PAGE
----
• Know you can say “no” to seconds: if your family likes to load up your plate, you’re allowed to politely decline.
  • Focus on family: enjoy the discussion around the table and get involved! Take bites and savor the food and the company. Remember this holiday is about the people you’re with!
  • Grab a smaller plate: we sometimes rely on visual cues to tell us when we are fully, or done eating. Use a salad plate or small dinner plate so you’re not ‘fooled’.

Above all, remember to be Thankful!

Comments

  1. says

    Your advice to “focus on family” is so important — I’m finding myself, with all the crazy in my own life right now, firmly focused on that alone.

    “Crazy” provides awesome blog fodder, but it also makes you take stock in what you have!

    Thanks for the tips. Happy holidays! :)

    • says

      I was just on TV discussing this and I agree — enjoy the wonderful, seasonal food! I love to get extra stuffing because it is my favorite and I’m not as excited about the bread or mashed potatoes — you can have those all year long. Saves room for pumpkin pie and more of the stuff I really LOVE!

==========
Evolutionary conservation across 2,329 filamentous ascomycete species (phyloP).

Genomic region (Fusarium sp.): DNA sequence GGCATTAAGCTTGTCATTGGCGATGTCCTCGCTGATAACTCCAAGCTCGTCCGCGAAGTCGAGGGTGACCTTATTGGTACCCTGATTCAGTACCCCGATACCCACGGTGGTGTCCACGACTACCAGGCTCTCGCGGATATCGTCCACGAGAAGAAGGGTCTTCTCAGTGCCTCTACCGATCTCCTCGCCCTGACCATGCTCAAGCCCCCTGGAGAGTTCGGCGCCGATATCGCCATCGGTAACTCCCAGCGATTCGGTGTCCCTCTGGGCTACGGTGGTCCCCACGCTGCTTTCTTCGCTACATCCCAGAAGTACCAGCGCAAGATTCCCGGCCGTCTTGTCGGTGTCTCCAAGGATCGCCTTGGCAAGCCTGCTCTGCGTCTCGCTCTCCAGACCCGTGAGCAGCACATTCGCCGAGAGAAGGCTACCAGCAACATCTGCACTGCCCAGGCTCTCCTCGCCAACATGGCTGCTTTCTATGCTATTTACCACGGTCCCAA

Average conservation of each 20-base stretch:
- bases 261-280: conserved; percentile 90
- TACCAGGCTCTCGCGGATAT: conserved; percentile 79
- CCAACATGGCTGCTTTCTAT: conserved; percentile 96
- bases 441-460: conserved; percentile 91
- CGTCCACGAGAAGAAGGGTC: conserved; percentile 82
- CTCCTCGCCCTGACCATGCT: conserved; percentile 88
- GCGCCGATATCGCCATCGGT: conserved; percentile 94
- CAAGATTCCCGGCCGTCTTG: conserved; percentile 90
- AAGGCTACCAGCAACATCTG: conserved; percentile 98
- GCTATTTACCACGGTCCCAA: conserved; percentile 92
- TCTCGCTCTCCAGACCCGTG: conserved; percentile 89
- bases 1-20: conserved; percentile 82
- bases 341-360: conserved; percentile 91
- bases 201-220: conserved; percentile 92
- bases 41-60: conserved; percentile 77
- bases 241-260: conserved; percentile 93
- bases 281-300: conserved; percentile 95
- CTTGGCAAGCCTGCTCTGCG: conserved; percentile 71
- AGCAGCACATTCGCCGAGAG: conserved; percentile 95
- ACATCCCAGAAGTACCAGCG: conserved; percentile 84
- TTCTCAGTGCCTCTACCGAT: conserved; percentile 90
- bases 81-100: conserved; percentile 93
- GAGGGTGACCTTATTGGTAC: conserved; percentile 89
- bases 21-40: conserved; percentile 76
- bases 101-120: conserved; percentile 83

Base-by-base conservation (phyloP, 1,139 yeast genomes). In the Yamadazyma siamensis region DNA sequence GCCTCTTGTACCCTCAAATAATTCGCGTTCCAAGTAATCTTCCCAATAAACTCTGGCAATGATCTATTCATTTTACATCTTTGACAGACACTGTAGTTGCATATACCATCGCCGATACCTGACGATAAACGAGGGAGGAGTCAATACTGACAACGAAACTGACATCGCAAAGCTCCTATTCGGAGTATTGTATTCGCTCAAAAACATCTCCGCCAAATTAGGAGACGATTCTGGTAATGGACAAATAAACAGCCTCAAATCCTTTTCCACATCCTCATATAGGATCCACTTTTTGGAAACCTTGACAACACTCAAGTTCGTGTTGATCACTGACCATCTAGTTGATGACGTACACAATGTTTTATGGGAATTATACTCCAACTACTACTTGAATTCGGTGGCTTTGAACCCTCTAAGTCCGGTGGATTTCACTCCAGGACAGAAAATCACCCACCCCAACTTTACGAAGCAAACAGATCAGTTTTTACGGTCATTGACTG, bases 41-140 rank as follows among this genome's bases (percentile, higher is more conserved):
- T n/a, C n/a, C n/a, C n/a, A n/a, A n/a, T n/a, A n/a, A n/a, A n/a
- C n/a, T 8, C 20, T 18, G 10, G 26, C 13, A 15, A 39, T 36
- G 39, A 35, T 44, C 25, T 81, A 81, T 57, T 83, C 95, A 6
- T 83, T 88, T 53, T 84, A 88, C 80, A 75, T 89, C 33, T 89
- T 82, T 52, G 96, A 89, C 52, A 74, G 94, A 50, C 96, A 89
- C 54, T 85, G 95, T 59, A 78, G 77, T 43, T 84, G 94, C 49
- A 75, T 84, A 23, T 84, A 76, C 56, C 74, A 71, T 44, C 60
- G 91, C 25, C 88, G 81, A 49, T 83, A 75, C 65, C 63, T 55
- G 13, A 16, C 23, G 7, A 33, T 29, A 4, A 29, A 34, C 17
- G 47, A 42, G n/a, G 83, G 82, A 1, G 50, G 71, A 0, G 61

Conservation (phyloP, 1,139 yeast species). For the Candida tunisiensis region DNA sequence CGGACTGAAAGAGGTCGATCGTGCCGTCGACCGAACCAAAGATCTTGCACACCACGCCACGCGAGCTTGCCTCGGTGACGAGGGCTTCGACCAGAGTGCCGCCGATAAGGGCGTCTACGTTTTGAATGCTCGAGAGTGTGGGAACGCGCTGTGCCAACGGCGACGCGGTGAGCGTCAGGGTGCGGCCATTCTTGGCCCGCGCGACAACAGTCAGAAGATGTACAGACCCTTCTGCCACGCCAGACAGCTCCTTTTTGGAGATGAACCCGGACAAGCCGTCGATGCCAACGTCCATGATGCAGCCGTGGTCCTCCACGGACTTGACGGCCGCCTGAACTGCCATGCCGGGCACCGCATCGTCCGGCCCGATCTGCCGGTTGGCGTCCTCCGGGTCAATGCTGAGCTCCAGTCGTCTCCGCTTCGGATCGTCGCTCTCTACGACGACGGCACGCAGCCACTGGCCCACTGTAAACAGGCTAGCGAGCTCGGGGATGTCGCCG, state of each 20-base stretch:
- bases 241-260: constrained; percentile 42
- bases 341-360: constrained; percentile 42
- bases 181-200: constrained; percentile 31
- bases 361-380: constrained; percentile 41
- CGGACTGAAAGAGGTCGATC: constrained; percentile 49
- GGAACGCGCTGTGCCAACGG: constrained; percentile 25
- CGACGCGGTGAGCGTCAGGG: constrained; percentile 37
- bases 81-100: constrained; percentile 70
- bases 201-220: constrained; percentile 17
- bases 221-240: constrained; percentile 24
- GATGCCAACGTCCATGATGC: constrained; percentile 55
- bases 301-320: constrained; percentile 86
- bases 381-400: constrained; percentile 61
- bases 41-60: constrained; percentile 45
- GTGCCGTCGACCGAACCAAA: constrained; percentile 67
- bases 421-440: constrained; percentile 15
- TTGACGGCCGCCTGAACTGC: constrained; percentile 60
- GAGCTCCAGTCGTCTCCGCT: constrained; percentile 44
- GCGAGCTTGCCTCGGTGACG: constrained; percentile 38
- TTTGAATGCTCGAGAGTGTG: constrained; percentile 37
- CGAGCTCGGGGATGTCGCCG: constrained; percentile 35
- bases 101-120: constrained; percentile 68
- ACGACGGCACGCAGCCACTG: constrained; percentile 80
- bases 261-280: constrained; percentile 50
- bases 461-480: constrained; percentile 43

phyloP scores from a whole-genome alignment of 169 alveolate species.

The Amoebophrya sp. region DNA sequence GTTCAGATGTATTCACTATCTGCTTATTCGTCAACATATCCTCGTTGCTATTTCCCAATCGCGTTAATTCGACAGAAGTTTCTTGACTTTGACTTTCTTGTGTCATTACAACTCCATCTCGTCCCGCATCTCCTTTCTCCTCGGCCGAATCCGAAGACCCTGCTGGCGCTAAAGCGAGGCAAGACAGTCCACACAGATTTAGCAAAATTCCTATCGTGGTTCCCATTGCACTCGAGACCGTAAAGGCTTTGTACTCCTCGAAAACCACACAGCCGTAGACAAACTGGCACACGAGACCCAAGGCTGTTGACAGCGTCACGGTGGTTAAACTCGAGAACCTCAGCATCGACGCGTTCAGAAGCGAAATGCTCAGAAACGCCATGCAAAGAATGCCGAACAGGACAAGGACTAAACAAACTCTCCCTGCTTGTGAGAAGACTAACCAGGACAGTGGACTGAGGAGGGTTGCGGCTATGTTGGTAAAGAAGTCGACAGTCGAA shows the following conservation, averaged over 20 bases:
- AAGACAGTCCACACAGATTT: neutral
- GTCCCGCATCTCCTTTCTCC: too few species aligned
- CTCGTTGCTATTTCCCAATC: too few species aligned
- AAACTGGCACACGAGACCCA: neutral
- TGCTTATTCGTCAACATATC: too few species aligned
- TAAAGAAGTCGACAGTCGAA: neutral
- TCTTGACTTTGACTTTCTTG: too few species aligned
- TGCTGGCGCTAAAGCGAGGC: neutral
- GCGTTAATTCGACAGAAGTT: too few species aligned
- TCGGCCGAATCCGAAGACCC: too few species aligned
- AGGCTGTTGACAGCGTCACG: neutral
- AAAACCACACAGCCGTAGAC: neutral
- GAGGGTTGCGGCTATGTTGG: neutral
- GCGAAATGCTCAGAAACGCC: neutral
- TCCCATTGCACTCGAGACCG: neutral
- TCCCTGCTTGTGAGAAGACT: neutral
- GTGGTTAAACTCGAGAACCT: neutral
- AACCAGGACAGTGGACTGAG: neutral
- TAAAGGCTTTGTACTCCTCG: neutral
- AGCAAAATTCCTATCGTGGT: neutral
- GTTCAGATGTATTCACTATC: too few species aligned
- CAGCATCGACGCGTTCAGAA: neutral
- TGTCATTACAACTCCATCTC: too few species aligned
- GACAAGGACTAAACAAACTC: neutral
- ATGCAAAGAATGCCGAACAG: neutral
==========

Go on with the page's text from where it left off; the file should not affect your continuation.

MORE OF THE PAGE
2. says

    I know what you are saying…I never got the whole concept of eating until you were so stuffed. But I eat to live, not live to eat. Thanks for sharing.

    evelyngarone.com

    • says

      I think this is a good approach “eat to live” and “enjoy” but if you are really enjoying the food, you should not feel deprived if you have to stick to a rule for how much you are “allowed” on Thanksgiving. Change it to how much you need to be satisfied.

  3. says

    Great post, but I’m resigned to just having the mental attitude of “It only happens once a year!” I go partially blind to all vegetables or salads that day, and can only see stuffing, stuffing, and more stuffing (and pumpkin pie with extra whipped cream). Come January, when all the exciting food goes into hibernation, that’s when I’ll turn back to salads again!